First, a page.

Reduce food waste - 10 easy ways
October 21 to 27 was Waste Reduction Week in Canada. They dedicated a day (Friday, Oct 25th) to Reduce Food Waste. Did you know Canadians throws out 175 Kg of food every year?

Most people talk about the damages of food waste on the environment and the overall economy.
Not that many talks about the effect of food waste on families on their budget and bottom line and in general on the health of their marriage.

We used to throw out a lot of wilted vegetables in our household, which was a huge source of friction in our household. I’m a spontaneous cook, I do a little bit of meal planning but mostly I cook according to my mood. To be able to do that, I always need certain vegetables in the fridge ready to go. Vegetables like mushrooms, celery, a variety of herbs. Of course, I would not cook them all every week and after a week we had a bunch of dried out mushrooms, wilted celery and herbs to throw out. And let’s be honest how much vegetable stock can you make and use every week?

Well, that was about 8 years ago. Then I was determined to remove the source of friction in the house and cook the way I like. I needed a bag that could keep my celery unwilted because I could never use up the celery before it wilted. That’s how we ended up creating Fresh Bags. Since then we have reduced our vegetable waste to 1/8 of what it was.

There are tons of way to reduce food waste, you don’t necessarily need to use our Fresh bags. I just find them effortless and very easy to use.
Reduce food waste using fresh bags

10 Ways to Reduce Food Waste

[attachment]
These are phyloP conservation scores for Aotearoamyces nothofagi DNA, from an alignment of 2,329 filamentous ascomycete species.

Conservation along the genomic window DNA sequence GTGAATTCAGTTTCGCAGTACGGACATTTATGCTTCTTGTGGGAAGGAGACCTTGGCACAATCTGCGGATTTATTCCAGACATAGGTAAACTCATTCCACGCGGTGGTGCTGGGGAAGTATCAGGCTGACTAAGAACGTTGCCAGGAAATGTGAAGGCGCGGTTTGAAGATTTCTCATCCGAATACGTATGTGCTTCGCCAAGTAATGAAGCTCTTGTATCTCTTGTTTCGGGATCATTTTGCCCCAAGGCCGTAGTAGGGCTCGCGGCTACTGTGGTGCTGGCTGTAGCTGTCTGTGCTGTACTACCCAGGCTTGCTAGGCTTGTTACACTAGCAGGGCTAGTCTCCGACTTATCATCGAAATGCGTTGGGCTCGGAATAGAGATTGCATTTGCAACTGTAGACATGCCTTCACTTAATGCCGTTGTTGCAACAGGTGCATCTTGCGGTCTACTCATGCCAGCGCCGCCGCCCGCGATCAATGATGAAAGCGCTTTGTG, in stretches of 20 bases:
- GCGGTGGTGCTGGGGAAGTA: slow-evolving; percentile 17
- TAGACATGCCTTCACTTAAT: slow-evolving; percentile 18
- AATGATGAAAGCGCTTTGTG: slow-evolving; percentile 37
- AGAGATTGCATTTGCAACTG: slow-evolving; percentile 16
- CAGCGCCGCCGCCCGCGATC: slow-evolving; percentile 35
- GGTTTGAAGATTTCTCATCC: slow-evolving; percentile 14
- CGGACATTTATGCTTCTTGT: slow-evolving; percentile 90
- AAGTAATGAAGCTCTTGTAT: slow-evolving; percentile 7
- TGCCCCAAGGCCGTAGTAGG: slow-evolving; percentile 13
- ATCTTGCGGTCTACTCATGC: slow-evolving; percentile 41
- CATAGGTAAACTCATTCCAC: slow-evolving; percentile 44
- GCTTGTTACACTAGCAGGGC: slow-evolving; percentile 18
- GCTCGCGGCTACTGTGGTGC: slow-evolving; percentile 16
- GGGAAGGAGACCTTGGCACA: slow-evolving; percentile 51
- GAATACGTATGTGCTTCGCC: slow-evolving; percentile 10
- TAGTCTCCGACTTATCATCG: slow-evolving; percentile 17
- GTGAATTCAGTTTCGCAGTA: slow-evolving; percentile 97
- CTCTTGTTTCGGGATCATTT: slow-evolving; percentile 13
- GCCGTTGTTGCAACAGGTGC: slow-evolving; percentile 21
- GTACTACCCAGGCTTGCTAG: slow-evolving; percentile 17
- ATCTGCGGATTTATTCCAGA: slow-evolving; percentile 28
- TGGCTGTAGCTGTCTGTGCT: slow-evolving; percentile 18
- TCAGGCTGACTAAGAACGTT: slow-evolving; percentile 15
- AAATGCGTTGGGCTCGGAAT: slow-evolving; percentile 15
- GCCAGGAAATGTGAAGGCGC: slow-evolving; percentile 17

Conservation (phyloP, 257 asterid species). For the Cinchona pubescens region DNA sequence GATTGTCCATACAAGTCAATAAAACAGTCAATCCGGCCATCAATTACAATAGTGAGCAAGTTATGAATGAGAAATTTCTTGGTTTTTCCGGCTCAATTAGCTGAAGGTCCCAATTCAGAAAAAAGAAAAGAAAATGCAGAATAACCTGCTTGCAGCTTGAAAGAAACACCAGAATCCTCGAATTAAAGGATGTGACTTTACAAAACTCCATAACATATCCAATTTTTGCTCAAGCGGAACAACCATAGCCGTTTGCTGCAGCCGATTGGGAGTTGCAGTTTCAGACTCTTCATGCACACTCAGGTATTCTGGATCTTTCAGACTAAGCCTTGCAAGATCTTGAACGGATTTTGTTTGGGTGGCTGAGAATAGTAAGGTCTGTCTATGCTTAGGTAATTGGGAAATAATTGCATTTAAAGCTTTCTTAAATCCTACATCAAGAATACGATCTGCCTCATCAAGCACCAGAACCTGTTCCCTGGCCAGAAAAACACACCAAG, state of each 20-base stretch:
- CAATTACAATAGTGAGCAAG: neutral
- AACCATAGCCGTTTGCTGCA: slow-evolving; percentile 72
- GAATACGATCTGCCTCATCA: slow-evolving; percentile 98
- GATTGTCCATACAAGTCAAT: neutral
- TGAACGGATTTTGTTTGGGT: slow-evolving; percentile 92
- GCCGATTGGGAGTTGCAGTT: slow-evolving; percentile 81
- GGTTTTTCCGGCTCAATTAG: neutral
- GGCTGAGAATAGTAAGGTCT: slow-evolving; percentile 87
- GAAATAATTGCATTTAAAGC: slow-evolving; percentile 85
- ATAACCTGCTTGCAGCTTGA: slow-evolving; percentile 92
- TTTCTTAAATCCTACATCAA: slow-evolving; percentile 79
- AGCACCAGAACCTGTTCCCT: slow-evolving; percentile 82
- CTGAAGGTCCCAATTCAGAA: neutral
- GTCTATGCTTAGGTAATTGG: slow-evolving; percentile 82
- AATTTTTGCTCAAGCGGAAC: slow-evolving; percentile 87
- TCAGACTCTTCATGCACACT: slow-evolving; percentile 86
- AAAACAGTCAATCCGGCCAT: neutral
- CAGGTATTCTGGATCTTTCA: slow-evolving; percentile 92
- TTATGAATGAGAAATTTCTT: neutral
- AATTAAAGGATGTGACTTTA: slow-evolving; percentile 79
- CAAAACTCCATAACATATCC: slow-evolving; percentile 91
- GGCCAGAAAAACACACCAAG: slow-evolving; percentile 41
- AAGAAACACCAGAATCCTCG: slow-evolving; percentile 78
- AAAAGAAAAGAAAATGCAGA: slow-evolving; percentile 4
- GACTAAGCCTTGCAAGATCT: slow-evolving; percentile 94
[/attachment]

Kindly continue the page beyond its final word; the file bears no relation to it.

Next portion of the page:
1. Meal Plan
  2. Shop with a shopping list
  3. Buy the ugly fruits and vegetable, they are the first to end up in the landfill
  4. Buy less than what you think you need
  5. Don’t shop empty stomach
  6. Learn how to store different vegetables
  7. Get creative with leftovers – leftover meat sauce and mashed potato can be turned into a shepherds pie
  8. Freeze leftover food to use in the future instead of a take out
  9. Use wilted and dried out vegetables in smoothies and stocks
  10. Compost what is not usable
I wish there were places, shelters who would accept home-cooked meals. For safety reason, most shelters and location don’t accept leftover homemade food. I understand that but wouldn’t it be nice if you could feed some stranger who is hungry with the leftover food you made with love? I think the world would be a better place if we could easily share our food with total strangers, without the worry of legality.
If you know of shelters and soup kitchens that accept homemade leftover foods please share in the comments. It’s a good resource to have especially during the holiday season.

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